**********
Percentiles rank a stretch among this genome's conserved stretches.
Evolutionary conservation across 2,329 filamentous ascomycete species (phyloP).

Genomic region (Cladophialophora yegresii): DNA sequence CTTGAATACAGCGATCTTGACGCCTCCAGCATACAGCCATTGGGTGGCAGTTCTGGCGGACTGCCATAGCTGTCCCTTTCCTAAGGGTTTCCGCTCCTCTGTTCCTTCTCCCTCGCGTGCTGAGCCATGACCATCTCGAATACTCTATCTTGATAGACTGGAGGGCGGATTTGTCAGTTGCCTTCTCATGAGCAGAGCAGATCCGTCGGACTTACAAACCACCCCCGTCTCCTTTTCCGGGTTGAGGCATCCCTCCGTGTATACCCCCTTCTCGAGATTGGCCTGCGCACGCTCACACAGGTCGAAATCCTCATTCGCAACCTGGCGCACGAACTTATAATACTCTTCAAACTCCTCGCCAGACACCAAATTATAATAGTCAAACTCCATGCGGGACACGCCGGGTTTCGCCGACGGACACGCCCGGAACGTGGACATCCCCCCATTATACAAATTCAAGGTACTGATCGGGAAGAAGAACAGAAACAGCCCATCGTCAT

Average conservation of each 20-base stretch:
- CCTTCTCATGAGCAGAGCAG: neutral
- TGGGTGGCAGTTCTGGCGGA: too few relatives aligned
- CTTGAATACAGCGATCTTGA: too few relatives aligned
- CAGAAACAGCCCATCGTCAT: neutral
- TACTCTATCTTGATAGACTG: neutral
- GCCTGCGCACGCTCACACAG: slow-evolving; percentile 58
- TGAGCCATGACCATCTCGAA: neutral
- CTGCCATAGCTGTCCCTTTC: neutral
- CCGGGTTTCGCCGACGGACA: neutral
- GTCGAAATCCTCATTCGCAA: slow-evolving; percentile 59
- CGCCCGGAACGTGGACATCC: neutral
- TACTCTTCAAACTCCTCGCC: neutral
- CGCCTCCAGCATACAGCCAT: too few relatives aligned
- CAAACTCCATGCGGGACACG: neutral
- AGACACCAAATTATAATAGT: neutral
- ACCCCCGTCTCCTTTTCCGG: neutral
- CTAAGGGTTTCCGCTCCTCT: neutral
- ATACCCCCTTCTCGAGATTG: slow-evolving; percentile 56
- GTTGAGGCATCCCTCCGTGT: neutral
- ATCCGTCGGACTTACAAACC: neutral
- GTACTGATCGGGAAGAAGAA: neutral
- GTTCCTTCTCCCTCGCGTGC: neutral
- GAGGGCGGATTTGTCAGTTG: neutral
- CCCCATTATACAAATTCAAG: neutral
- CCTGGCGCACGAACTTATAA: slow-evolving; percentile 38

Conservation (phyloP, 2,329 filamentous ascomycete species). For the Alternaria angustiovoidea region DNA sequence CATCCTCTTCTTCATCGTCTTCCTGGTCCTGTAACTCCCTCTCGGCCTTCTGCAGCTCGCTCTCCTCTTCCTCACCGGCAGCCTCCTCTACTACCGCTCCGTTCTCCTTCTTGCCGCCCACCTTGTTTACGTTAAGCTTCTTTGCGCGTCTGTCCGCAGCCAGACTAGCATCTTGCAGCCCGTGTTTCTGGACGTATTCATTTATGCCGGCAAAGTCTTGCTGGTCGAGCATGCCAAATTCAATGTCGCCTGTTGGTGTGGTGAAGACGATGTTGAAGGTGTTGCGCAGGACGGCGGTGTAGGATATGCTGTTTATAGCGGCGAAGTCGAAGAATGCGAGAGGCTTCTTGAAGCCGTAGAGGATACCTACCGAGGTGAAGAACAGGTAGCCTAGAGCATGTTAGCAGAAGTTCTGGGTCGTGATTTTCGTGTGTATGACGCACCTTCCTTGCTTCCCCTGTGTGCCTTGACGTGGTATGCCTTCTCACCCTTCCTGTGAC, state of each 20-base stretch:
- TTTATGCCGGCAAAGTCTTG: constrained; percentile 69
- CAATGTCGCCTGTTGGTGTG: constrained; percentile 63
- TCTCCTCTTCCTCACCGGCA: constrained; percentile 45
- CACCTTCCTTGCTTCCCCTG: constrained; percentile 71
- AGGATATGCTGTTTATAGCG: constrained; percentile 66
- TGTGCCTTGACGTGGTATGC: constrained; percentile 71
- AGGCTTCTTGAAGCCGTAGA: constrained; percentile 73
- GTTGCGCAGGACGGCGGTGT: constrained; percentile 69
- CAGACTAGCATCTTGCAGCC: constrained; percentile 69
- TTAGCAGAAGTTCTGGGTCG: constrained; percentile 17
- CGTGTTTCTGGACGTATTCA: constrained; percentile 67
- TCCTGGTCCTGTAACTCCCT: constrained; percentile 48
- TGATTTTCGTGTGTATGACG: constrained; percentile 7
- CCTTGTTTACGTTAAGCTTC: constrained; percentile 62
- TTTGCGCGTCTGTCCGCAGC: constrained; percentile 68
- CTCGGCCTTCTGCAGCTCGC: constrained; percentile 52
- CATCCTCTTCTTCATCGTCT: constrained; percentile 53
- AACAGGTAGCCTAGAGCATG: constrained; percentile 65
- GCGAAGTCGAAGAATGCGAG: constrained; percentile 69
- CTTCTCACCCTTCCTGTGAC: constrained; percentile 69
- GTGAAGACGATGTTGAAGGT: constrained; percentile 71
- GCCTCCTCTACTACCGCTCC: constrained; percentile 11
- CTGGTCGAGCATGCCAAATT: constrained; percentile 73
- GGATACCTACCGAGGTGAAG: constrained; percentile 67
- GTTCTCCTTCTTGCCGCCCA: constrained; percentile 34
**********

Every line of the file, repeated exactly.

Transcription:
Percentiles rank a stretch among this genome's conserved stretches.
Evolutionary conservation across 2,329 filamentous ascomycete species (phyloP).

Genomic region (Cladophialophora yegresii): DNA sequence CTTGAATACAGCGATCTTGACGCCTCCAGCATACAGCCATTGGGTGGCAGTTCTGGCGGACTGCCATAGCTGTCCCTTTCCTAAGGGTTTCCGCTCCTCTGTTCCTTCTCCCTCGCGTGCTGAGCCATGACCATCTCGAATACTCTATCTTGATAGACTGGAGGGCGGATTTGTCAGTTGCCTTCTCATGAGCAGAGCAGATCCGTCGGACTTACAAACCACCCCCGTCTCCTTTTCCGGGTTGAGGCATCCCTCCGTGTATACCCCCTTCTCGAGATTGGCCTGCGCACGCTCACACAGGTCGAAATCCTCATTCGCAACCTGGCGCACGAACTTATAATACTCTTCAAACTCCTCGCCAGACACCAAATTATAATAGTCAAACTCCATGCGGGACACGCCGGGTTTCGCCGACGGACACGCCCGGAACGTGGACATCCCCCCATTATACAAATTCAAGGTACTGATCGGGAAGAAGAACAGAAACAGCCCATCGTCAT

Average conservation of each 20-base stretch:
- CCTTCTCATGAGCAGAGCAG: neutral
- TGGGTGGCAGTTCTGGCGGA: too few relatives aligned
- CTTGAATACAGCGATCTTGA: too few relatives aligned
- CAGAAACAGCCCATCGTCAT: neutral
- TACTCTATCTTGATAGACTG: neutral
- GCCTGCGCACGCTCACACAG: slow-evolving; percentile 58
- TGAGCCATGACCATCTCGAA: neutral
- CTGCCATAGCTGTCCCTTTC: neutral
- CCGGGTTTCGCCGACGGACA: neutral
- GTCGAAATCCTCATTCGCAA: slow-evolving; percentile 59
- CGCCCGGAACGTGGACATCC: neutral
- TACTCTTCAAACTCCTCGCC: neutral
- CGCCTCCAGCATACAGCCAT: too few relatives aligned
- CAAACTCCATGCGGGACACG: neutral
- AGACACCAAATTATAATAGT: neutral
- ACCCCCGTCTCCTTTTCCGG: neutral
- CTAAGGGTTTCCGCTCCTCT: neutral
- ATACCCCCTTCTCGAGATTG: slow-evolving; percentile 56
- GTTGAGGCATCCCTCCGTGT: neutral
- ATCCGTCGGACTTACAAACC: neutral
- GTACTGATCGGGAAGAAGAA: neutral
- GTTCCTTCTCCCTCGCGTGC: neutral
- GAGGGCGGATTTGTCAGTTG: neutral
- CCCCATTATACAAATTCAAG: neutral
- CCTGGCGCACGAACTTATAA: slow-evolving; percentile 38

Conservation (phyloP, 2,329 filamentous ascomycete species). For the Alternaria angustiovoidea region DNA sequence CATCCTCTTCTTCATCGTCTTCCTGGTCCTGTAACTCCCTCTCGGCCTTCTGCAGCTCGCTCTCCTCTTCCTCACCGGCAGCCTCCTCTACTACCGCTCCGTTCTCCTTCTTGCCGCCCACCTTGTTTACGTTAAGCTTCTTTGCGCGTCTGTCCGCAGCCAGACTAGCATCTTGCAGCCCGTGTTTCTGGACGTATTCATTTATGCCGGCAAAGTCTTGCTGGTCGAGCATGCCAAATTCAATGTCGCCTGTTGGTGTGGTGAAGACGATGTTGAAGGTGTTGCGCAGGACGGCGGTGTAGGATATGCTGTTTATAGCGGCGAAGTCGAAGAATGCGAGAGGCTTCTTGAAGCCGTAGAGGATACCTACCGAGGTGAAGAACAGGTAGCCTAGAGCATGTTAGCAGAAGTTCTGGGTCGTGATTTTCGTGTGTATGACGCACCTTCCTTGCTTCCCCTGTGTGCCTTGACGTGGTATGCCTTCTCACCCTTCCTGTGAC, state of each 20-base stretch:
- TTTATGCCGGCAAAGTCTTG: constrained; percentile 69
- CAATGTCGCCTGTTGGTGTG: constrained; percentile 63
- TCTCCTCTTCCTCACCGGCA: constrained; percentile 45
- CACCTTCCTTGCTTCCCCTG: constrained; percentile 71
- AGGATATGCTGTTTATAGCG: constrained; percentile 66
- TGTGCCTTGACGTGGTATGC: constrained; percentile 71
- AGGCTTCTTGAAGCCGTAGA: constrained; percentile 73
- GTTGCGCAGGACGGCGGTGT: constrained; percentile 69
- CAGACTAGCATCTTGCAGCC: constrained; percentile 69
- TTAGCAGAAGTTCTGGGTCG: constrained; percentile 17
- CGTGTTTCTGGACGTATTCA: constrained; percentile 67
- TCCTGGTCCTGTAACTCCCT: constrained; percentile 48
- TGATTTTCGTGTGTATGACG: constrained; percentile 7
- CCTTGTTTACGTTAAGCTTC: constrained; percentile 62
- TTTGCGCGTCTGTCCGCAGC: constrained; percentile 68
- CTCGGCCTTCTGCAGCTCGC: constrained; percentile 52
- CATCCTCTTCTTCATCGTCT: constrained; percentile 53
- AACAGGTAGCCTAGAGCATG: constrained; percentile 65
- GCGAAGTCGAAGAATGCGAG: constrained; percentile 69
- CTTCTCACCCTTCCTGTGAC: constrained; percentile 69
- GTGAAGACGATGTTGAAGGT: constrained; percentile 71
- GCCTCCTCTACTACCGCTCC: constrained; percentile 11
- CTGGTCGAGCATGCCAAATT: constrained; percentile 73
- GGATACCTACCGAGGTGAAG: constrained; percentile 67
- GTTCTCCTTCTTGCCGCCCA: constrained; percentile 34